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A new life

Things were hard in the beginning. Though Adrienn had a good job at the bank, everything else in Belfast was alien to her. She had left behind in Hungary not only her memories, but also the father of her daughters, with whom she had split up a while ago. She had no car, but even if she had had one, she would have been too afraid to drive because people drive on the opposite side of the road in Northern Ireland. What’s more, ice-hockey practice started before her workday was done hours, so Nóra had to take a taxi to the arena. “It was expensive, really expensive, but there was no other option,” says Adrienn, recalling how little Nóra was at least accompanied by her sister Dalma, three years older. Today, everything is different. Adrienn has bought her own car and has been driving for almost four months, without no accidents so far! She has become accustomed to the local traffic and regularly drives Nóra to practice and matches. “The car has made our life much easier,” she says.

“Sometimes it takes me just twenty minutes, but if the traffic’s heavy we’re talking up to three-quarters of an hour,” says Nóra as she describes her regular commute in pursuit of her dream. She plays left or right wing. “I’m good and fast,” she believes. The coach plays her in almost every match. Matches take place most weekends and often involve travel. Nóra believes her best game was against the Solway Sharks in Scotland, when her team scored just the one goal – Nóra’s. When she gets home from a match, she usually analyses the game. She can talk about it for hours. She describes what happened, who did what, what they didn’t do or what they could have done better. She looks at ice-hockey from a tactical point of view, perhaps partly influenced by the fact that she has been playing chess since she was little. She always thinks a few steps ahead of every possible outcome she can expect of her opponent.

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A future in Russia or Canada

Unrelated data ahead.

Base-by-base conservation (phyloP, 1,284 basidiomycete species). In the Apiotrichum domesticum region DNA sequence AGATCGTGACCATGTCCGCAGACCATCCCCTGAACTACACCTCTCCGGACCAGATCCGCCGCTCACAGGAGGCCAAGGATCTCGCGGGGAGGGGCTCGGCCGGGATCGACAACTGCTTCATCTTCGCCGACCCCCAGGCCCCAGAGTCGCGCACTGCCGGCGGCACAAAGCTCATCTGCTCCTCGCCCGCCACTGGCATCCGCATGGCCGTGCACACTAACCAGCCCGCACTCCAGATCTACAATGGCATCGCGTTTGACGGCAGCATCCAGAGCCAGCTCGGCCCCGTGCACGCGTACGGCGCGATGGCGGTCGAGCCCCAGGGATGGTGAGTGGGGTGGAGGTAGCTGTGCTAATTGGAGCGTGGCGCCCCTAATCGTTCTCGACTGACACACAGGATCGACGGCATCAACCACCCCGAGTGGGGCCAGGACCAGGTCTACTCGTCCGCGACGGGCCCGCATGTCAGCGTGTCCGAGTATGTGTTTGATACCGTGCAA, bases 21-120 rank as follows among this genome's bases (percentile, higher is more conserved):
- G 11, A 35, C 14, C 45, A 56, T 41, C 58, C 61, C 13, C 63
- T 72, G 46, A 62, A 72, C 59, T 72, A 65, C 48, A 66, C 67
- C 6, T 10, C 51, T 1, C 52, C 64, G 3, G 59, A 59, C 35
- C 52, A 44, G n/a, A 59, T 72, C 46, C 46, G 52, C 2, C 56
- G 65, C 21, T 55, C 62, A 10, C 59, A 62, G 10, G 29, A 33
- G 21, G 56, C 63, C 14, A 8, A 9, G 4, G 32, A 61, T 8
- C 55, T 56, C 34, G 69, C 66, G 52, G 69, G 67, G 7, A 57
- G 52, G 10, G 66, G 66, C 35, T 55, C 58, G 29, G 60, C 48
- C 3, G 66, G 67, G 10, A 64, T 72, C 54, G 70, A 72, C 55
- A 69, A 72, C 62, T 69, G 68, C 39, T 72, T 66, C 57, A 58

The tenaciousness she has gained over years of training also helps Nóra in her everyday life. After moving to Belfast, she encountered a different education system and had to pass entrance exams to get into high school, since primary school ends at the age of 11 in UK. Because of the different system, she had to catch up on a whole year’s worth of preparations for the exams in just four months. This meant studying hard until ten in the evening every day. Then at six o’clock in the morning she would get up for practice before school. All in English. On the day the exam results were released at Aquinas Diocesan Grammar School, the whole family was disappointed. Adrienn thought that Nóra’s score of 92 meant that she had come 92nd, so she wouldn’t be admitted. The next day, however, everything was made clear after Adrienn went to see Nóra’s primary school teacher. In reality, Nóra had achieved 92% of the correct answers and was the 8th best out of all the pupils enrolled. “I believe that Nóra has this deep-seated courage that drives her forward,” says her mother.

At school, her favourite subjects are biology, physics, chemistry, and art and design. Although education is very important to her, she thinks her future lies in ice-hockey. She realises that in four years’ time, the boys in her team will be men and will naturally be stronger. Nóra will then have to look for a place in a purely female team in Canada or Russia, where her idol, Ilya Kovalchuk, comes from. Will we get to see her in the North American NWHL or at the Russian WHL? We’re betting that her dreams will come true.